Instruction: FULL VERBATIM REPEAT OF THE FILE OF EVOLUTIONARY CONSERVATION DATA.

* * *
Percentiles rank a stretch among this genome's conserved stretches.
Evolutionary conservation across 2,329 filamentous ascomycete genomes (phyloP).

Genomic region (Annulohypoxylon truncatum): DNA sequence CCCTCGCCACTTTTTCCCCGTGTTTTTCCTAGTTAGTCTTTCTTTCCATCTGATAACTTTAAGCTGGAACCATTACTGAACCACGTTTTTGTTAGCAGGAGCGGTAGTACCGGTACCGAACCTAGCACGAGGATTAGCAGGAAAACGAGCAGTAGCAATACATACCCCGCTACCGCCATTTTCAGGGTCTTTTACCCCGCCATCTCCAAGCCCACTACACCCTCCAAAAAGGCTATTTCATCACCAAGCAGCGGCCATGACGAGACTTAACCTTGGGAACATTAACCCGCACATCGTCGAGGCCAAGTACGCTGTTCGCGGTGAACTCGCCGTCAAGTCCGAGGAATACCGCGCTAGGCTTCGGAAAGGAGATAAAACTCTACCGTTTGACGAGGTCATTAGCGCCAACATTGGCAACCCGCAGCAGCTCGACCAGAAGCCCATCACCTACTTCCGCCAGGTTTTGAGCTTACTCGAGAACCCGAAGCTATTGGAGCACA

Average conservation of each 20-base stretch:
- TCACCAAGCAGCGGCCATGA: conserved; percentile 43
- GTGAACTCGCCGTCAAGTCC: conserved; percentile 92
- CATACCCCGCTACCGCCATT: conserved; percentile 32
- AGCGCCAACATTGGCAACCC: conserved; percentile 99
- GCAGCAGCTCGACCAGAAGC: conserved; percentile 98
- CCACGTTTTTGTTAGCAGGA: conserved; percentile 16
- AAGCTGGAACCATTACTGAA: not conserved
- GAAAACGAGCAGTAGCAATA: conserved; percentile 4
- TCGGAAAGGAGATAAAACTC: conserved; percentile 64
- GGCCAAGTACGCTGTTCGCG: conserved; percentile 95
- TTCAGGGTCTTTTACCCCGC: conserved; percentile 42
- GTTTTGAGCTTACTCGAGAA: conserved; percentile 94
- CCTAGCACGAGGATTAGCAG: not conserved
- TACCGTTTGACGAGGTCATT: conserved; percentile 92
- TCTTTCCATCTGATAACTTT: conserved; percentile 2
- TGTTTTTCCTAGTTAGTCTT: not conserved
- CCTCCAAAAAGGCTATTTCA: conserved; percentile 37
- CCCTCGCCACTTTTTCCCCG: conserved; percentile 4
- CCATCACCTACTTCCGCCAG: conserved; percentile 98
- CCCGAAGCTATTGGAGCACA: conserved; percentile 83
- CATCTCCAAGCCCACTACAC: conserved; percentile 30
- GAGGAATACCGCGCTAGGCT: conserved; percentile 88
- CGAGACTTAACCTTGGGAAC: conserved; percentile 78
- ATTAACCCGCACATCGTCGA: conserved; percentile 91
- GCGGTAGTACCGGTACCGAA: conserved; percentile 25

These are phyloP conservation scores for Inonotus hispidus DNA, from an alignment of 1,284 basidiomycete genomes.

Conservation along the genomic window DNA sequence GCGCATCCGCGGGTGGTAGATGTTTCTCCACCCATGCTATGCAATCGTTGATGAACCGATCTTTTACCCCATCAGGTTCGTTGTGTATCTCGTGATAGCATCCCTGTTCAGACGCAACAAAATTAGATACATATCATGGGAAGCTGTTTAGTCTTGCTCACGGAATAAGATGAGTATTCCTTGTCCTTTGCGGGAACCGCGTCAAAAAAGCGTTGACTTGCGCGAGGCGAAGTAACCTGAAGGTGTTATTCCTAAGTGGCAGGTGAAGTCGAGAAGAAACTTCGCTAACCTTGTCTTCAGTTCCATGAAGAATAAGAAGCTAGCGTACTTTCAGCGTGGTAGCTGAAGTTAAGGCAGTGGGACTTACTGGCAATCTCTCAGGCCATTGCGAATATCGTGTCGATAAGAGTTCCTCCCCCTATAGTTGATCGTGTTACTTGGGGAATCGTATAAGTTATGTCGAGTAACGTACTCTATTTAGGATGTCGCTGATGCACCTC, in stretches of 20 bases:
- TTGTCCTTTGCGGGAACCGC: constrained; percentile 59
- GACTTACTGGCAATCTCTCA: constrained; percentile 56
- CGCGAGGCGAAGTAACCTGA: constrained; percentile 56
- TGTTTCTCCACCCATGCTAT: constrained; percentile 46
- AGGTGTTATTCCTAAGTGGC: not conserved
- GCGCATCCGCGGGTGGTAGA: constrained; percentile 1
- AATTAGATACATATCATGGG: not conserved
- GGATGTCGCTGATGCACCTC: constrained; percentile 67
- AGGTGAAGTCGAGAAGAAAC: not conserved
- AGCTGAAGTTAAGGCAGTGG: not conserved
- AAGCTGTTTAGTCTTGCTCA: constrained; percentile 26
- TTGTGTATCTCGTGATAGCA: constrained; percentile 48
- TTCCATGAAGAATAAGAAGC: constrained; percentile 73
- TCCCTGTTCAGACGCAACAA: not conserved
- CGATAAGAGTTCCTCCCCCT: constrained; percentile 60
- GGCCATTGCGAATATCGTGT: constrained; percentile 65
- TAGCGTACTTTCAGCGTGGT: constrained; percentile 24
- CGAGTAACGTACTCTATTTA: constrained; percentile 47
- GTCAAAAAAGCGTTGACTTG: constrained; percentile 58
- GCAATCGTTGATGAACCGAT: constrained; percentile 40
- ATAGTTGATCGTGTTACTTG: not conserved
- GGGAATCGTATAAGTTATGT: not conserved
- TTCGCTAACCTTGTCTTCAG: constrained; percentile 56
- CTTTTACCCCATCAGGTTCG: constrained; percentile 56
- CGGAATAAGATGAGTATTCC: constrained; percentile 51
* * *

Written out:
Percentiles rank a stretch among this genome's conserved stretches.
Evolutionary conservation across 2,329 filamentous ascomycete genomes (phyloP).

Genomic region (Annulohypoxylon truncatum): DNA sequence CCCTCGCCACTTTTTCCCCGTGTTTTTCCTAGTTAGTCTTTCTTTCCATCTGATAACTTTAAGCTGGAACCATTACTGAACCACGTTTTTGTTAGCAGGAGCGGTAGTACCGGTACCGAACCTAGCACGAGGATTAGCAGGAAAACGAGCAGTAGCAATACATACCCCGCTACCGCCATTTTCAGGGTCTTTTACCCCGCCATCTCCAAGCCCACTACACCCTCCAAAAAGGCTATTTCATCACCAAGCAGCGGCCATGACGAGACTTAACCTTGGGAACATTAACCCGCACATCGTCGAGGCCAAGTACGCTGTTCGCGGTGAACTCGCCGTCAAGTCCGAGGAATACCGCGCTAGGCTTCGGAAAGGAGATAAAACTCTACCGTTTGACGAGGTCATTAGCGCCAACATTGGCAACCCGCAGCAGCTCGACCAGAAGCCCATCACCTACTTCCGCCAGGTTTTGAGCTTACTCGAGAACCCGAAGCTATTGGAGCACA

Average conservation of each 20-base stretch:
- TCACCAAGCAGCGGCCATGA: conserved; percentile 43
- GTGAACTCGCCGTCAAGTCC: conserved; percentile 92
- CATACCCCGCTACCGCCATT: conserved; percentile 32
- AGCGCCAACATTGGCAACCC: conserved; percentile 99
- GCAGCAGCTCGACCAGAAGC: conserved; percentile 98
- CCACGTTTTTGTTAGCAGGA: conserved; percentile 16
- AAGCTGGAACCATTACTGAA: not conserved
- GAAAACGAGCAGTAGCAATA: conserved; percentile 4
- TCGGAAAGGAGATAAAACTC: conserved; percentile 64
- GGCCAAGTACGCTGTTCGCG: conserved; percentile 95
- TTCAGGGTCTTTTACCCCGC: conserved; percentile 42
- GTTTTGAGCTTACTCGAGAA: conserved; percentile 94
- CCTAGCACGAGGATTAGCAG: not conserved
- TACCGTTTGACGAGGTCATT: conserved; percentile 92
- TCTTTCCATCTGATAACTTT: conserved; percentile 2
- TGTTTTTCCTAGTTAGTCTT: not conserved
- CCTCCAAAAAGGCTATTTCA: conserved; percentile 37
- CCCTCGCCACTTTTTCCCCG: conserved; percentile 4
- CCATCACCTACTTCCGCCAG: conserved; percentile 98
- CCCGAAGCTATTGGAGCACA: conserved; percentile 83
- CATCTCCAAGCCCACTACAC: conserved; percentile 30
- GAGGAATACCGCGCTAGGCT: conserved; percentile 88
- CGAGACTTAACCTTGGGAAC: conserved; percentile 78
- ATTAACCCGCACATCGTCGA: conserved; percentile 91
- GCGGTAGTACCGGTACCGAA: conserved; percentile 25

These are phyloP conservation scores for Inonotus hispidus DNA, from an alignment of 1,284 basidiomycete genomes.

Conservation along the genomic window DNA sequence GCGCATCCGCGGGTGGTAGATGTTTCTCCACCCATGCTATGCAATCGTTGATGAACCGATCTTTTACCCCATCAGGTTCGTTGTGTATCTCGTGATAGCATCCCTGTTCAGACGCAACAAAATTAGATACATATCATGGGAAGCTGTTTAGTCTTGCTCACGGAATAAGATGAGTATTCCTTGTCCTTTGCGGGAACCGCGTCAAAAAAGCGTTGACTTGCGCGAGGCGAAGTAACCTGAAGGTGTTATTCCTAAGTGGCAGGTGAAGTCGAGAAGAAACTTCGCTAACCTTGTCTTCAGTTCCATGAAGAATAAGAAGCTAGCGTACTTTCAGCGTGGTAGCTGAAGTTAAGGCAGTGGGACTTACTGGCAATCTCTCAGGCCATTGCGAATATCGTGTCGATAAGAGTTCCTCCCCCTATAGTTGATCGTGTTACTTGGGGAATCGTATAAGTTATGTCGAGTAACGTACTCTATTTAGGATGTCGCTGATGCACCTC, in stretches of 20 bases:
- TTGTCCTTTGCGGGAACCGC: constrained; percentile 59
- GACTTACTGGCAATCTCTCA: constrained; percentile 56
- CGCGAGGCGAAGTAACCTGA: constrained; percentile 56
- TGTTTCTCCACCCATGCTAT: constrained; percentile 46
- AGGTGTTATTCCTAAGTGGC: not conserved
- GCGCATCCGCGGGTGGTAGA: constrained; percentile 1
- AATTAGATACATATCATGGG: not conserved
- GGATGTCGCTGATGCACCTC: constrained; percentile 67
- AGGTGAAGTCGAGAAGAAAC: not conserved
- AGCTGAAGTTAAGGCAGTGG: not conserved
- AAGCTGTTTAGTCTTGCTCA: constrained; percentile 26
- TTGTGTATCTCGTGATAGCA: constrained; percentile 48
- TTCCATGAAGAATAAGAAGC: constrained; percentile 73
- TCCCTGTTCAGACGCAACAA: not conserved
- CGATAAGAGTTCCTCCCCCT: constrained; percentile 60
- GGCCATTGCGAATATCGTGT: constrained; percentile 65
- TAGCGTACTTTCAGCGTGGT: constrained; percentile 24
- CGAGTAACGTACTCTATTTA: constrained; percentile 47
- GTCAAAAAAGCGTTGACTTG: constrained; percentile 58
- GCAATCGTTGATGAACCGAT: constrained; percentile 40
- ATAGTTGATCGTGTTACTTG: not conserved
- GGGAATCGTATAAGTTATGT: not conserved
- TTCGCTAACCTTGTCTTCAG: constrained; percentile 56
- CTTTTACCCCATCAGGTTCG: constrained; percentile 56
- CGGAATAAGATGAGTATTCC: constrained; percentile 51